Universities typically have great bandwidth and good peering, and already host much larger data repositories than this seems to be targeting (e.g. here's a 30-terabyte repository, http://gis.iu.edu/), so they should be able to provide space for your local scientific data. Complain if not!
It's meant to include companion datasets for published papers, and gives out DOIs so datasets can be cited in other works. And it's mirrored at various universities to prevent loss.
For example, until a few years ago, some of our ISPs had different caps for national vs international traffic, and there were popular forks of P2P clients that allowed you to filter based on that.
We have since moved to unlimited everything, but I wouldn't be surprised if some countries still had different caps or speeds for international traffic.
But there is a need for a way to distributed large datasets that come out of nonacademic projects.
For example, the DBPedia data dumps are very slow to download at the moment.
* 100mbps unmetered 2x2tb 39 eur/mo
* 1gbps unmetered 24x2tb 349 eur/mo
* 10gbps unmetered 24x2tb 1089 eur/mo
I'm tempted to grab the first, and open a GitTip account in case anyone wants to chip in towards the second (4tb isn't a lot of space as far as this stuff goes). The third is unlikely to be useful; this stuff is long tail by its nature, so storage is probably more important.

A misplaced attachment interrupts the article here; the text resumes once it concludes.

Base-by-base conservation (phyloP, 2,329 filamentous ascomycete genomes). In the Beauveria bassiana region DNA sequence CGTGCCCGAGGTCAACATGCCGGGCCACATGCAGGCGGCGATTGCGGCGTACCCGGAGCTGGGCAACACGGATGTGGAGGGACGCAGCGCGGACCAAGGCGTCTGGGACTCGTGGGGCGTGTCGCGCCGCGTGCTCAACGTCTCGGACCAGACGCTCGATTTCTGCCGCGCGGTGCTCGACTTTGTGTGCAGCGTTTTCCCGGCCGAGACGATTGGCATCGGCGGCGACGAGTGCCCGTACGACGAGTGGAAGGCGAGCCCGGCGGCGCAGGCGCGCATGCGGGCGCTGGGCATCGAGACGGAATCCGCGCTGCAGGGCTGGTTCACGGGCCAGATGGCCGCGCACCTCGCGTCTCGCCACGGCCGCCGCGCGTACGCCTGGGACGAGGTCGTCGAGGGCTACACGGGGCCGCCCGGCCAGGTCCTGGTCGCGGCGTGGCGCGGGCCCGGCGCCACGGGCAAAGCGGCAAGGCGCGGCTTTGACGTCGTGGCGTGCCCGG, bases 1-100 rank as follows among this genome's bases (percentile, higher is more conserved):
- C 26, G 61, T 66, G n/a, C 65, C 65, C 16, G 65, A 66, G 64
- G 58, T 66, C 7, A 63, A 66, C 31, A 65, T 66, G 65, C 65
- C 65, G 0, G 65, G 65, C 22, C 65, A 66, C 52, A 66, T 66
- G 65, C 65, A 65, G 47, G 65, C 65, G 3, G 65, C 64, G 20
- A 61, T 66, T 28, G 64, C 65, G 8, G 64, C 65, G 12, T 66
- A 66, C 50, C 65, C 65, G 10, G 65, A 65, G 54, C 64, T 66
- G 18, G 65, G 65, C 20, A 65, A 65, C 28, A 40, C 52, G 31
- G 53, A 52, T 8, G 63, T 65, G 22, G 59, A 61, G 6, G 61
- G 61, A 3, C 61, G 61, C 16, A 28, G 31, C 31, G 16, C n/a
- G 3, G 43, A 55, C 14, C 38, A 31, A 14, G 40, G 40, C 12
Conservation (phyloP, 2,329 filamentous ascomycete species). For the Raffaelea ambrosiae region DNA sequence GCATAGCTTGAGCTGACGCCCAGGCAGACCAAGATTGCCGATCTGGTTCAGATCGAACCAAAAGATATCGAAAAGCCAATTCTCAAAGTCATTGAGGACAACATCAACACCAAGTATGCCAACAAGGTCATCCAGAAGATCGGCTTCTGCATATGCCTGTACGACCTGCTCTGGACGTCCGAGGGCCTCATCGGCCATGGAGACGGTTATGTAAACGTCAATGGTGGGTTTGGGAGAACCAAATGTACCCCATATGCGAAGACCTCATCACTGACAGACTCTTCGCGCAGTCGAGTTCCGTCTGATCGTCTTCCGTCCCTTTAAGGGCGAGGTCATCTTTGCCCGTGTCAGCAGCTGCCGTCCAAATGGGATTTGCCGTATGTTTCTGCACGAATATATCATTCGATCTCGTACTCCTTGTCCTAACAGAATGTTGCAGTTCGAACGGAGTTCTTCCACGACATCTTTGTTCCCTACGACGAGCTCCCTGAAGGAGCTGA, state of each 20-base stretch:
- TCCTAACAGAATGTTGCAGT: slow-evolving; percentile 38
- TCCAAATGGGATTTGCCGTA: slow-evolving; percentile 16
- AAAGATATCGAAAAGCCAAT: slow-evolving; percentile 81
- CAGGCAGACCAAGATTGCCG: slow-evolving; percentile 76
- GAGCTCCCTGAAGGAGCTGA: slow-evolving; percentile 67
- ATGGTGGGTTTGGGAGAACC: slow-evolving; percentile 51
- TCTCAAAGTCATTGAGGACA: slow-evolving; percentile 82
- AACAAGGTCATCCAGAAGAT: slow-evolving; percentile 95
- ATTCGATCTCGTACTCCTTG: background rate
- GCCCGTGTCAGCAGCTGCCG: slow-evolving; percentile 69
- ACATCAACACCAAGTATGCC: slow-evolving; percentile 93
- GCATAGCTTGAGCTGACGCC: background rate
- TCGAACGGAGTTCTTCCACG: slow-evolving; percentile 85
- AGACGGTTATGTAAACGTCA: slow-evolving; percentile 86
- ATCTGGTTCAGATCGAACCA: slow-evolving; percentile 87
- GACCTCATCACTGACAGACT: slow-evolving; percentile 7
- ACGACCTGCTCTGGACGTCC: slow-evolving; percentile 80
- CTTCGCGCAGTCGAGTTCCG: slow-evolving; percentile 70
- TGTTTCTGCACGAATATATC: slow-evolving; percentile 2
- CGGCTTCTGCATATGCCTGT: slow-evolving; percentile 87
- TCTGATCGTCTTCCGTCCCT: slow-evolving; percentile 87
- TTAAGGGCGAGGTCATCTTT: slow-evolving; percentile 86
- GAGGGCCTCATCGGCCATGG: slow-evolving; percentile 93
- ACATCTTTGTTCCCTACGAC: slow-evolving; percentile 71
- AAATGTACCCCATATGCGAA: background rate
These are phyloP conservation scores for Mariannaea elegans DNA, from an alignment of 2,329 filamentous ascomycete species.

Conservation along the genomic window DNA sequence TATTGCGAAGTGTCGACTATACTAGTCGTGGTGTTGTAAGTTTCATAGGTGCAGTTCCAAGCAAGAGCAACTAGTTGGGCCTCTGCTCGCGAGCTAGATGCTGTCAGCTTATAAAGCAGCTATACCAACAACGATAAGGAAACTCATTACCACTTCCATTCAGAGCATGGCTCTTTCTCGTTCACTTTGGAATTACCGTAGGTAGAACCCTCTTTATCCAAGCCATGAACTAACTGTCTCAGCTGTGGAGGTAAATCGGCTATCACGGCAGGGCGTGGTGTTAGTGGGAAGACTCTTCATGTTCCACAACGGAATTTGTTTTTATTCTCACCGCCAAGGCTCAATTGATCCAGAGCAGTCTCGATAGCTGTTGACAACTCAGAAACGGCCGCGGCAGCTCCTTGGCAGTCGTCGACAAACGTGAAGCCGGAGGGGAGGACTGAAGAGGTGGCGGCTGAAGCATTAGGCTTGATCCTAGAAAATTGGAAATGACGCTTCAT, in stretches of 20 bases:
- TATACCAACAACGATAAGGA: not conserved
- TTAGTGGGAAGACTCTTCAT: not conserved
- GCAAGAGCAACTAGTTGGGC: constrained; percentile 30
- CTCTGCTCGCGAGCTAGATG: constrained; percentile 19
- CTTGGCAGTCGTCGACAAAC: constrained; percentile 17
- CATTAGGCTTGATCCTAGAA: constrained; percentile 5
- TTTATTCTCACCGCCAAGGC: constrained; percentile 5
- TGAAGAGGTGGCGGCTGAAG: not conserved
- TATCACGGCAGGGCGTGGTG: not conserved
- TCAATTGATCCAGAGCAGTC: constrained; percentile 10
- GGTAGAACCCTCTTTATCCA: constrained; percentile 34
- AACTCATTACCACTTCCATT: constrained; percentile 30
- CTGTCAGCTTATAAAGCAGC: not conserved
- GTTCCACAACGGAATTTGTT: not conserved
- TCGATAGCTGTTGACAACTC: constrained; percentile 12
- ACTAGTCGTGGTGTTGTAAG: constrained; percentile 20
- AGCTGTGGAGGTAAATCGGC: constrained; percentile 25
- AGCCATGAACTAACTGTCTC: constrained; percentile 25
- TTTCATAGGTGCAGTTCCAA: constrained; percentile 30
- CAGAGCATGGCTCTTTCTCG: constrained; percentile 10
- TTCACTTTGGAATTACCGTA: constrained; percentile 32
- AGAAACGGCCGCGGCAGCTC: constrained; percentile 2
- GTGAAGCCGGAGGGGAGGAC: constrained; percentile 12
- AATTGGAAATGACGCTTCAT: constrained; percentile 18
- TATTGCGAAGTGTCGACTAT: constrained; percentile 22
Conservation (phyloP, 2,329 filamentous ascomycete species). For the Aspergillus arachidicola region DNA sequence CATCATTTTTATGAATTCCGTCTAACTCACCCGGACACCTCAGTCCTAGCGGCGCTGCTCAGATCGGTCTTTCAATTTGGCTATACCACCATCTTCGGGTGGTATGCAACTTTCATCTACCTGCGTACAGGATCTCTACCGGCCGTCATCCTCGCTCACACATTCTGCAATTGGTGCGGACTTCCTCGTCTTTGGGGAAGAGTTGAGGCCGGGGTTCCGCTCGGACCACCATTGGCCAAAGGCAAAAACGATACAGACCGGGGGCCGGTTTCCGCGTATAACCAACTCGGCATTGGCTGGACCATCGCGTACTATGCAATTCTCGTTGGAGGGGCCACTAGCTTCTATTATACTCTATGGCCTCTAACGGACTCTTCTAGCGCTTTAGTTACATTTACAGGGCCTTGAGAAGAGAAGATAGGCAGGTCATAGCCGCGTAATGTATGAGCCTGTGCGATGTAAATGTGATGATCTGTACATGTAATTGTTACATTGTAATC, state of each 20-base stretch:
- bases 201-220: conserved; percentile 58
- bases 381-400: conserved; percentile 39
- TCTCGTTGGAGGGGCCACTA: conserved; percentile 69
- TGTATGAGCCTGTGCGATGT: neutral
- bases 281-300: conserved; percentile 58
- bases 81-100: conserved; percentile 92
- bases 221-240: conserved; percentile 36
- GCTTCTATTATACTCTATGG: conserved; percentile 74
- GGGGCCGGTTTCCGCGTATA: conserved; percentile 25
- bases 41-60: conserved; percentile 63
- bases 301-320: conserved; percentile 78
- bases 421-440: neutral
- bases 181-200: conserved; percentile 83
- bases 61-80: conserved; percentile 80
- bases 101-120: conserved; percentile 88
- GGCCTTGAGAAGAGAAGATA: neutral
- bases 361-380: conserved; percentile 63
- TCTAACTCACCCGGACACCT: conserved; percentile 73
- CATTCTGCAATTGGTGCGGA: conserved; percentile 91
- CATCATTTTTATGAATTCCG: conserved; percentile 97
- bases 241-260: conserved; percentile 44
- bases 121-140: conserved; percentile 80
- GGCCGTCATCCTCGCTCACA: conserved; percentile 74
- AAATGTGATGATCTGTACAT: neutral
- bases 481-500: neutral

Though in a world containing Google Fiber, would it still be a valuable service?
There's a university box seeding the torrent I'm grabbing (2011 weather patterns), but it still seems to be going quite slowly.
I simply wished that the messaging was more clear and told a story that I could tell to my friends who ultimately are "too busy" to think about the value of this product.
Unfortunately "We've designed a distributed system for sharing enormous datasets - for researchers, by researchers. The result is a scalable, secure, and fault-tolerant repository for data, with blazing fast download speeds." Just isn't a story that I can tell to my buddies and get them excited.
I think it would be pretty cool to have trending datasets on the front page (I'm sure you could do a small cron that would find the most-downloaded per-week/per-day/etc)
Also, while not a dire necessity, I think a cooler name would help this project fly farther -- You should be able to make a play on "data torrents", maybe something like datastorm/samplerain/datawave/dataswell/Acadata?
Any way, trivial stuff aside, nice implementation -- bookmarked for when I get the urge to do a data-analysis project!
Direct link: http://911datasets.org/images/911datasets.org_all_torrents_J...
I use coursera downloader because it's hard to keep up with Coursera's own schedule. I already have a ton of materials from different courses on my computer and I would be happy to make them available to everyone, but my upload speed sucks.
So the core idea seems solid. Thank you for this!
for scientific endeavours, this should be considered a feature, not a bug.
Or for some data it would make sense to partition the data into smaller chunks instead of one huge archive. That way adding a chunk (the new year's data for a multi-year dataset perhaps) just menas releasing a new torrent with the extra srchive in and a name meaningful enough to indicate the difference. Anyone with the last set could then just download the new partition (and any modified ones).